Civil War Thanksgiving sketch
Sketch of an 1861 Thanksgiving in a Civil War camp by Alfred R. Waud, from the Library of Congress via Wikimedia Commons.

Thanksgiving's surprising Civil War roots

While its mythology might lead us to imagine America has been celebrating it ever since the Pilgrims joined with their Indian neighbors to throw a feast of gratitude after surviving a brutal winter, Thanksgiving as a national U.S. holiday is actually a more recent tradition -- first proclaimed by President Lincoln in the midst of the Civil War.

Lincoln was inspired by a series of editorials and letters written by Sarah Josepha Hale, the New England editor of the hugely influential magazine Godey's Lady's Book. Though like earlier presidents he initially resisted Hale's appeals, Lincoln eventually embraced the idea of creating a national Thanksgiving holiday as a day of unity amid the strife of the war.

In honor of the holiday, here is the text of Lincoln's Thanksgiving proclamation, issued on Oct. 3, 1863:

The year that is drawing toward its close has been filled with the blessings of fruitful fields and healthful skies. To these bounties, which are so constantly enjoyed that we are prone to forget the source from which they come, others have been added, which are of so extraordinary a nature that they cannot fail to penetrate and soften the heart which is habitually insensible to the everwatchful providence of almighty God.

In the midst of a civil war of unequaled magnitude and severity, which has sometimes seemed to foreign states to invite and provoke their aggressions, peace has been preserved with all nations, order has been maintained, the laws have been respected and obeyed, and harmony has prevailed everywhere, except in the theater of military conflict; while that theater has been greatly contracted by the advancing armies and navies of the Union.

Needful diversions of wealth and of strength from the fields of peaceful industry to the national defense have not arrested the plow, the shuttle, or the ship; the ax has enlarged the borders of our settlements, and the mines, as well of iron and coal as of the precious metals, have yielded even more abundantly than heretofore. Population has steadily increased, notwithstanding the waste that has been made in the camp, the siege, and the battlefield, and the country, rejoicing in the consciousness of augmented strength and vigor, is permitted to expect continuance of years with large increase of freedom.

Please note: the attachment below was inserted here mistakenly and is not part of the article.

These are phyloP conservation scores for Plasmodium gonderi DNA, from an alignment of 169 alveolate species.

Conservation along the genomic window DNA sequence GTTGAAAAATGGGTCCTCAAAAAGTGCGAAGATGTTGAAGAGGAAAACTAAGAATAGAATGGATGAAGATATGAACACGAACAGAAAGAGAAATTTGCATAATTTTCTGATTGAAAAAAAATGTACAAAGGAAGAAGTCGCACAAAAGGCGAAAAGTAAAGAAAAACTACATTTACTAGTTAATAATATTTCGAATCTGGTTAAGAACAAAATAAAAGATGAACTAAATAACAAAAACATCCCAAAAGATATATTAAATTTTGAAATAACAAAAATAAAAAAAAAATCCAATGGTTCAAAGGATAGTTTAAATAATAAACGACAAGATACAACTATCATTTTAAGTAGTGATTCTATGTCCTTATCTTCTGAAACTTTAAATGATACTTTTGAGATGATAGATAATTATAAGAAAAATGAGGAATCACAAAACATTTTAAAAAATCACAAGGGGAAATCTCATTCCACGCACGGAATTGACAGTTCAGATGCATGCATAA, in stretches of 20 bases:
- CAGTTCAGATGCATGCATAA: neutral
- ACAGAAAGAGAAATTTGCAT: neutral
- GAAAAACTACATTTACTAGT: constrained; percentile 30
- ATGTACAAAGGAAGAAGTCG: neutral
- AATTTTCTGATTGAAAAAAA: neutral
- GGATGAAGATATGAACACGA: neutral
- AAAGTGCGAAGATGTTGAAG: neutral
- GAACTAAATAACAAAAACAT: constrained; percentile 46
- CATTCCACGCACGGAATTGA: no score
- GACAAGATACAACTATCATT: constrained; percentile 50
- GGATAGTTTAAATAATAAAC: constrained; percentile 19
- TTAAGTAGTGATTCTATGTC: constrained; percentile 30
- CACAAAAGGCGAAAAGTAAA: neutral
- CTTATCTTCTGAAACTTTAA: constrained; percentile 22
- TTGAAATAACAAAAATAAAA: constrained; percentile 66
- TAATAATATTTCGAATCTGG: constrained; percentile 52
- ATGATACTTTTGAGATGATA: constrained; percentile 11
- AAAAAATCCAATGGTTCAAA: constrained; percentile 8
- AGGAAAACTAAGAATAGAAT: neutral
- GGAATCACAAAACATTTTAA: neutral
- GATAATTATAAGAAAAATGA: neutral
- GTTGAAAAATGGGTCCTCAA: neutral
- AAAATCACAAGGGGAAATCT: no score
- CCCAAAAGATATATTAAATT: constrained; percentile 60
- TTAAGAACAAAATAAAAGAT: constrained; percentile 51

No human counsel hath devised, nor hath any mortal hand worked out these great things. They are the gracious gifts of the most high God, who while dealing with us in anger for our sins, hath nevertheless remembered mercy.

It has seemed to me fit and proper that they should be solemnly, reverently, and gratefully acknowledged as with one heart and one voice by the whole American people. I do, therefore, invite my fellow-citizens in every part of the United States, and also those who are at sea and those who are sojourning in foreign lands, to set apart and observe the last Thursday of November next as a day of thanksgiving and praise to our beneficent Father who dwelleth in the heavens. And I recommend to them that, while offering up the ascriptions justly due to him for such singular deliverances and blessings, they do also, with humble penitence for our national perverseness and disobedience, commend to his tender care all those who have become widows, orphans, mourners, or sufferers in the lamentable civil strife in which we are unavoidably engaged, and fervently implore the interposition of the almighty hand to heal the wounds of the nation, and to restore it, as soon as may be consistent with the Divine purposes, to the full enjoyment of peace, harmony, tranquillity, and union.

In testimony whereof, I have hereunto set my hand and caused the seal of the United Stated States to be affixed.

Sketch of an 1861 Thanksgiving in a Civil War camp by Alfred R. Waud, from the Library of Congress via Wikimedia Commons.
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re: Thanksgiving's surprising Civil War roots

A day of Thanksgiving in the United States dates to 1789, when on Oct. 3 of that year George Washington issued the first Thanksgiving proclamation.

re: Thanksgiving's surprising Civil War roots

The truth of this holiday is only one example of the misinformation so widely spread as to be in every grammar school history book in the U.S. Knowing there are various 'reasons' [none of them good ones] for essentially lying to our citizens only makes it more horrendous a sin in my eyes...

re: Thanksgiving's surprising Civil War roots

Thank you for posting Lincoln's proclamation. My work is with people who want to recover from eating disorders. Thanksgiving is a stressful time for them because of family gatherings, lots of attention to food and many unrealistic expectations. I've created a link on my site to this page. It's a wonderful reminder of the original intention of Thanksgiving Day. I hope it can help some eating disorder sufferers to refocus and see a more valuable and generous way to honor this day and themselves.

Joanna Poppink, MFT
Los Angeles psychotherapist
author: Healing Your Hungry Heart, to be released 08/11 by Conari Press